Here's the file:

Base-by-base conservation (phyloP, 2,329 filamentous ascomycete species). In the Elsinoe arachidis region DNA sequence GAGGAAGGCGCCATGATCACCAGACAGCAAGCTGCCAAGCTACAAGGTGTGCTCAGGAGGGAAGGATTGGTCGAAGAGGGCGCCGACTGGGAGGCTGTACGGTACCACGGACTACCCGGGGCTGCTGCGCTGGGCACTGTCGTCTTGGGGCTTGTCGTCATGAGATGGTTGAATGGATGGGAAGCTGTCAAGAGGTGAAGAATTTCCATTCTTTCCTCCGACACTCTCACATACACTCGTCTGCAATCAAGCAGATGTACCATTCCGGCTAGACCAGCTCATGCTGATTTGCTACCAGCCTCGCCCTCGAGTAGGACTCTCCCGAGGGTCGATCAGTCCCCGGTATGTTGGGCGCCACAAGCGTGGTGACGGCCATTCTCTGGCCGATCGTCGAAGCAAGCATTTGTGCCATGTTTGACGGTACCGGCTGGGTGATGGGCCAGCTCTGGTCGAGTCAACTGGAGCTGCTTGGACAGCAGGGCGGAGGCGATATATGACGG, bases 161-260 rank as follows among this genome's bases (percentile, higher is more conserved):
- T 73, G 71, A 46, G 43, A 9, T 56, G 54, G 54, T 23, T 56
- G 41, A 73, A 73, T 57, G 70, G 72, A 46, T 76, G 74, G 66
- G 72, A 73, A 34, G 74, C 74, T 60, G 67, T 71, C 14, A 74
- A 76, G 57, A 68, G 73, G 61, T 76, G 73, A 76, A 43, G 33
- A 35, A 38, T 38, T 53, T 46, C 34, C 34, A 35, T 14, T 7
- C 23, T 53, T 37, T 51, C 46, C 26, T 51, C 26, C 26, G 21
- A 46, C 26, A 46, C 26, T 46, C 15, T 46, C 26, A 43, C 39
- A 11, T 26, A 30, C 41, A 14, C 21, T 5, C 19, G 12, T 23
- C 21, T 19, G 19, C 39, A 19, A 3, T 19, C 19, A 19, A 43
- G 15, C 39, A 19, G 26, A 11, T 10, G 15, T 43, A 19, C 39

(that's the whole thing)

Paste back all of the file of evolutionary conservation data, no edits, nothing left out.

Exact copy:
Base-by-base conservation (phyloP, 2,329 filamentous ascomycete species). In the Elsinoe arachidis region DNA sequence GAGGAAGGCGCCATGATCACCAGACAGCAAGCTGCCAAGCTACAAGGTGTGCTCAGGAGGGAAGGATTGGTCGAAGAGGGCGCCGACTGGGAGGCTGTACGGTACCACGGACTACCCGGGGCTGCTGCGCTGGGCACTGTCGTCTTGGGGCTTGTCGTCATGAGATGGTTGAATGGATGGGAAGCTGTCAAGAGGTGAAGAATTTCCATTCTTTCCTCCGACACTCTCACATACACTCGTCTGCAATCAAGCAGATGTACCATTCCGGCTAGACCAGCTCATGCTGATTTGCTACCAGCCTCGCCCTCGAGTAGGACTCTCCCGAGGGTCGATCAGTCCCCGGTATGTTGGGCGCCACAAGCGTGGTGACGGCCATTCTCTGGCCGATCGTCGAAGCAAGCATTTGTGCCATGTTTGACGGTACCGGCTGGGTGATGGGCCAGCTCTGGTCGAGTCAACTGGAGCTGCTTGGACAGCAGGGCGGAGGCGATATATGACGG, bases 161-260 rank as follows among this genome's bases (percentile, higher is more conserved):
- T 73, G 71, A 46, G 43, A 9, T 56, G 54, G 54, T 23, T 56
- G 41, A 73, A 73, T 57, G 70, G 72, A 46, T 76, G 74, G 66
- G 72, A 73, A 34, G 74, C 74, T 60, G 67, T 71, C 14, A 74
- A 76, G 57, A 68, G 73, G 61, T 76, G 73, A 76, A 43, G 33
- A 35, A 38, T 38, T 53, T 46, C 34, C 34, A 35, T 14, T 7
- C 23, T 53, T 37, T 51, C 46, C 26, T 51, C 26, C 26, G 21
- A 46, C 26, A 46, C 26, T 46, C 15, T 46, C 26, A 43, C 39
- A 11, T 26, A 30, C 41, A 14, C 21, T 5, C 19, G 12, T 23
- C 21, T 19, G 19, C 39, A 19, A 3, T 19, C 19, A 19, A 43
- G 15, C 39, A 19, G 26, A 11, T 10, G 15, T 43, A 19, C 39